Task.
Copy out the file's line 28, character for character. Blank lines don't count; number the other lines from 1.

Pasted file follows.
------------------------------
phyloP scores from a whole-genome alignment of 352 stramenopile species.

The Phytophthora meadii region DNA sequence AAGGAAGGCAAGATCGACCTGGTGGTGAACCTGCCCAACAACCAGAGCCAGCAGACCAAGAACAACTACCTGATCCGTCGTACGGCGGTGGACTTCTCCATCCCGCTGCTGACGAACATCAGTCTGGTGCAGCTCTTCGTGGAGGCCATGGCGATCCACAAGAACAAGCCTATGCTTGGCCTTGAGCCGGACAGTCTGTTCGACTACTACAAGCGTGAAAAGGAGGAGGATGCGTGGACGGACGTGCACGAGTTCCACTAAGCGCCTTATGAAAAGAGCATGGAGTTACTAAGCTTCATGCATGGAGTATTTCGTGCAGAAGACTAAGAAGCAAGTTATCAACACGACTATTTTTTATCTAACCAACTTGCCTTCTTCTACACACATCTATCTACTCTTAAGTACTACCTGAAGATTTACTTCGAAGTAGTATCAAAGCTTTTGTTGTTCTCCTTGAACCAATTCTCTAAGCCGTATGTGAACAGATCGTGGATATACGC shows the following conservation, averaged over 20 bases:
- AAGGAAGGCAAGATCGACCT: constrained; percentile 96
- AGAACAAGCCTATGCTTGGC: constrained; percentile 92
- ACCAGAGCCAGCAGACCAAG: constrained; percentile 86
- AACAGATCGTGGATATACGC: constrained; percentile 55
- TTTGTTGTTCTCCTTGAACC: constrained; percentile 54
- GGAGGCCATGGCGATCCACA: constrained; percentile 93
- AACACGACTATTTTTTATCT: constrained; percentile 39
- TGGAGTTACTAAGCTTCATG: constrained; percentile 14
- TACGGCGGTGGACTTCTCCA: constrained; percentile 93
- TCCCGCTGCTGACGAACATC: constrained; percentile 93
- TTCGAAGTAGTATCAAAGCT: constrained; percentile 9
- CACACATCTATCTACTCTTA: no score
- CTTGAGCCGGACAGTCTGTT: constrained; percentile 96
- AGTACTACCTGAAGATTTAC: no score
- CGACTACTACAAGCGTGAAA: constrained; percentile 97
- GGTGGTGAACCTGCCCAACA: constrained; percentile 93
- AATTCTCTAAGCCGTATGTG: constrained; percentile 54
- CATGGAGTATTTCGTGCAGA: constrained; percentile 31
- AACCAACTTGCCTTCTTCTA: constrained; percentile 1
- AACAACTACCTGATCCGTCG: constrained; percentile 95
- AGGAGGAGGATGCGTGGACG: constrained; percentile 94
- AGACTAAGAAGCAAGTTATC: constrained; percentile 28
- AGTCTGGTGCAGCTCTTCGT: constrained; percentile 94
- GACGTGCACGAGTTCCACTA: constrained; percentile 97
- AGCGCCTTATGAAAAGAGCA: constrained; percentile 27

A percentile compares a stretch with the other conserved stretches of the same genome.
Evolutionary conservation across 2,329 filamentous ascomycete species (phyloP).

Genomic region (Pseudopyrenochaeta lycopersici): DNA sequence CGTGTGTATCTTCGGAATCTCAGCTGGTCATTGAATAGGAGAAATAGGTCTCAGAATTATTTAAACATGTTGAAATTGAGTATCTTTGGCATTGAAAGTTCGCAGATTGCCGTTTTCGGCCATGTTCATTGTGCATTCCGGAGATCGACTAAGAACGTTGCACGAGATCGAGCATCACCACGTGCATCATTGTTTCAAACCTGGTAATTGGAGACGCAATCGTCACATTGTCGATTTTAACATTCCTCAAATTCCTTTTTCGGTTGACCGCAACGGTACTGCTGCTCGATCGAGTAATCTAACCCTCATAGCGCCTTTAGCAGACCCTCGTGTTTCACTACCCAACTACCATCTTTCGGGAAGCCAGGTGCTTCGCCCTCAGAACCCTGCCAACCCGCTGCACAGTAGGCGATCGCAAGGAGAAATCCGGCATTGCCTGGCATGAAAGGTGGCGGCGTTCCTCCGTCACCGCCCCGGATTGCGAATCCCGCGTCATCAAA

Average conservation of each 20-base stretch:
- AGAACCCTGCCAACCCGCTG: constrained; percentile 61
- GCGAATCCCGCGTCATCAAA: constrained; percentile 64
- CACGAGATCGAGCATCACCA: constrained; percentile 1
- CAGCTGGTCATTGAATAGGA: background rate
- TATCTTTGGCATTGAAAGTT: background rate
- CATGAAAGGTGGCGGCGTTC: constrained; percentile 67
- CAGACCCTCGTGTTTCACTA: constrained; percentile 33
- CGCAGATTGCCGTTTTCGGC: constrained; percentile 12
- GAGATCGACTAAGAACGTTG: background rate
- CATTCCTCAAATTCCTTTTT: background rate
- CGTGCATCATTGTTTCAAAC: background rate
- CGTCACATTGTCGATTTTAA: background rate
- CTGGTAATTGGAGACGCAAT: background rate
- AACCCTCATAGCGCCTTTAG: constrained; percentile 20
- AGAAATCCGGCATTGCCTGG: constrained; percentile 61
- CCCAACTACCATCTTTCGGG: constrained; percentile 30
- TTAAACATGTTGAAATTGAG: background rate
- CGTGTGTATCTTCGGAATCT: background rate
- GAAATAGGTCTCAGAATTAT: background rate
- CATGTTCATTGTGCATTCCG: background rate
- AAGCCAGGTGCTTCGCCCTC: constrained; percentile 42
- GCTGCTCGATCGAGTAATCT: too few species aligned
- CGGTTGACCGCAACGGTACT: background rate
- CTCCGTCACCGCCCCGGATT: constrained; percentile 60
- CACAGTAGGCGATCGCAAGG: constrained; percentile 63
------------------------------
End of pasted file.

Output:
A percentile compares a stretch with the other conserved stretches of the same genome.